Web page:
Friday, May 21, 2010



Abraxas, by M. L. Breton

In Dictionnaire Infernal (1863) Collin de Plancy writes of the illustration above:

A god in certain Asian theogonies. From his name is derived the magical word Abracadabra. He is represented on amulets as having the head of a cock, the feet of a dragon, and a whip in his hand. Demonologists have made him a demon with the head of a king and with serpents for his legs. The Egyptian Basilides, second-century heretics, looked upon him as their supreme god. Finding that the seven Greek letters contained in his name amounted to 365, the number of days in the year, they placed at his command several spirits who presided over the 365 heavens and to whom they attributed 365 virtues, one for each day. The Basilides also said that Jesus Christ, Our Savior, was but a benevolent spirit sent to earth by Abrasax. They deviated from the doctrine of their leader.

[For Breton's depictions of all 69 demons and the entire text from Collin de Plancy - The 1822 edition of Dictionnaire Infernal was advertised as "Anecdotes of the nineteenth new century or historiettes, recent anecdotes, features and words little known, singular adventures, various quotations, bringings together and curious parts, to be used for the history of customs and the spirit of the century when we live compared with the last centuries." ]


Afterwards broke out the heretic Basilides. He affirms that there is a supreme Deity, by name Abraxas, by whom was created Mind, which in Greek he calls Nous; that thence sprang the Word; that of Him issued Providence, Virtue, and Wisdom; that out of these subsequently were made Principalities, powers, and Angels; that there ensued infinite issues and processions of angels; that by these angels 365 heavens were formed, and the world, in honor of Abraxas, whose name, if computed, has in itself this number. Now, among the last of the angels, those who made this world, he places the God of the Jews latest, that is, the God of the Law and of the Prophets, whom he denies to be a God, but affirms to be an angel.

To him, he says, was allotted the seed of Abraham, and accordingly he it was who transferred the sons of Israel from the land of Egypt into the land of Canaan; affirming him to be turbulent above the other angels, and accordingly given to the frequent arousing of seditions and wars, yes, and the shedding of human blood. Christ, moreover, he affirms to have been sent, not by this maker of the world, but by the above-named Abraxas; and to have come in a phantasm, and been destitute of the substance of flesh: that it was not He who suffered among the Jews, but that Simon was crucified in His stead: whence, again, there must be no believing on him who was crucified, lest one confess to having believed on Simon. Martyrdoms, he says, are not to be endured. The resurrection of the flesh he strenuously impugns, affirming that salvation has not been promised to bodies.

- from Against All Heresies, by Tertullian


Abraxas represented the 365 Aeons or emanations from the First Cause, and as a Pantheus, i.e. All-God, he appears on the amulets with the head of a cock (Phoebus) or of a lion (Ra or Mithras), the body of a man, and his legs are serpents which terminate in scorpions, types of the Agathodaimon. In his right hand he grasps a club, or a flail, and in his left is a round or oval shield.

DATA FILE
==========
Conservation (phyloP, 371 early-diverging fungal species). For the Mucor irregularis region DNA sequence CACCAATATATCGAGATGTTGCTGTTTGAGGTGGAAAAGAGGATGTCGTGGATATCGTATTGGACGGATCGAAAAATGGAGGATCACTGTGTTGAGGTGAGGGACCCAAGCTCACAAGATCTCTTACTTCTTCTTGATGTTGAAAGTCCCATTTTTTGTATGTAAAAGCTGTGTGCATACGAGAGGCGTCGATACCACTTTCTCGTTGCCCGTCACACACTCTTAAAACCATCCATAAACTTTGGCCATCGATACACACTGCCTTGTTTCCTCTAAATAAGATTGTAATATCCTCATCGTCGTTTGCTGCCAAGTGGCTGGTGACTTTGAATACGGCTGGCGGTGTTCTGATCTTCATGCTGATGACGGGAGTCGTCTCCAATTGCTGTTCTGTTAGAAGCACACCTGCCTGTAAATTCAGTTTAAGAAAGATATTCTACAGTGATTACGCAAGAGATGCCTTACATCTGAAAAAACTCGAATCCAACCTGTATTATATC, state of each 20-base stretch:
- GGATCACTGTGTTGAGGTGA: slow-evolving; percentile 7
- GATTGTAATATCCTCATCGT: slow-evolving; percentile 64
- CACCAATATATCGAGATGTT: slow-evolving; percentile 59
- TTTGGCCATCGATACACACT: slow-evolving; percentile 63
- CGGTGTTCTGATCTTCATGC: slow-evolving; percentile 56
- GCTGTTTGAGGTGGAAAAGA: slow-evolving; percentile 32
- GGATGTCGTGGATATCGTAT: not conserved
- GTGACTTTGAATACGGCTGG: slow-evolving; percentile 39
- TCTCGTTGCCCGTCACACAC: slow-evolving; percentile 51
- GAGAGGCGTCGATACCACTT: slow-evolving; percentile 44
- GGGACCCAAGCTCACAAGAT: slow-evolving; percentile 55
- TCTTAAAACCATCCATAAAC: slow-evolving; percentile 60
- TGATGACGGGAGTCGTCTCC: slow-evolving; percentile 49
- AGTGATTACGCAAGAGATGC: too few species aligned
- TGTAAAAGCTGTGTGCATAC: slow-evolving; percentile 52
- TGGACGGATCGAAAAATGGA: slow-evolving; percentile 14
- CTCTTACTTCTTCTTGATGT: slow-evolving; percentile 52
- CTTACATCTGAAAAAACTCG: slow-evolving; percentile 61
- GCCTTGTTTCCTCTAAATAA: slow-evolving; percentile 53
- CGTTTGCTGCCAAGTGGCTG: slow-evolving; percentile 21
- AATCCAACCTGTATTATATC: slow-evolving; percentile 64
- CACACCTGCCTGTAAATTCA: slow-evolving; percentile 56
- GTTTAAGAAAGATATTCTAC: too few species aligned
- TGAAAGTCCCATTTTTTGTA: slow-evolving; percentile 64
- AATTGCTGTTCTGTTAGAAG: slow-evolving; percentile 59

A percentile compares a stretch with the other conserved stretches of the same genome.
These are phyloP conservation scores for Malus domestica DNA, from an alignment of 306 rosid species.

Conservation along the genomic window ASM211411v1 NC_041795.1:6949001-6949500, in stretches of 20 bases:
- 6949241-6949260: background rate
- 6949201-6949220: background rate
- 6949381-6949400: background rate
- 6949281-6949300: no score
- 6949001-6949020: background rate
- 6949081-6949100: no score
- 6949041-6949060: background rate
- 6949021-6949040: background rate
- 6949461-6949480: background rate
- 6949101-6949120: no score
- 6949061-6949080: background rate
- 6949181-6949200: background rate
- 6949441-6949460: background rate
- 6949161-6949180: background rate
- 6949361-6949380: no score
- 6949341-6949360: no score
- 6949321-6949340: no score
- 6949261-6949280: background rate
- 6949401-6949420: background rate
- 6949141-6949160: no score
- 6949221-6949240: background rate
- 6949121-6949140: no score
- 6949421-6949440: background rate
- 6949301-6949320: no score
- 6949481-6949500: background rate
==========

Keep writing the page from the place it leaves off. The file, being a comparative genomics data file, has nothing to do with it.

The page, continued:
- from Amulets and Superstitions, by E.A. Wallis Budge

Music from the Santana album, Abraxas - view video full screen - it is gorgeous


This is a god whom ye knew not, for mankind forgot it. We name it by its name Abraxas. It is more indefinite still than god and devil.

That god may be distinguished from it, we name god Helios or Sun. Abraxas is effect. Nothing standeth opposed to it but the ineffective; hence its effective nature freely unfoldeth itself. The ineffective is not, therefore resisteth not. Abraxas standeth above the sun and above the devil. It is improbable probability, unreal reality. Had the pleroma a being, Abraxas would be its manifestation. It is the effective itself, not any particular effect, but effect in general.

It is unreal reality, because it hath no definite effect.


Abraxas is the god whom it is difficult to know. His power is the very greatest, because man does not perceive it at all. Man sees the supreme good of the sun, and also the endless evil of the devil, but Abraxas, he does not see, for he is undefinable life itself, which is the mother of good and evil alike…

Abraxas is the sun and also the eternally gaping abyss of emptiness, of the diminisher and dissembler, the devil. The power of Abraxas is two fold. You can not see it, because in your eyes the opposition of this power seems to cancel it out. That which is spoken by God-the-Sun is life; that which is spoken by the Devil is death.

Abraxas, however, speaks the venerable and also accursed word, which is life and death at once. Abraxas generates truth and falsehood, good and evil, light and darkness with the same word and in the same deed. Therefore Abraxas is truly the terrible one. He is magnificent even as the lion at the very moment when he strikes his prey down. His beauty is like the beauty of a spring morn.

He is fullness, uniting itself with emptiness. He is the sacred wedding; He is love and the murder of love; he is the holy one and his betrayer. He is the brightest light of day and the deepest night of madness…All things which you beg from God-the-Sun, generate an act of the devil. All things which you accomplish through God-the-Sun add to the effective might of the devil. Such is the terrible Abraxas.

-from Seven Sermons of the Dead, by Carl Jung

[For the full text of Jung's Seven Sermons - ]


The bird struggles out of the egg. The egg is the world. Whoever wants to be born, must first destroy a world. The bird flies to God. That God’s name is Abraxas.

-from Demian, by Herman Hesse

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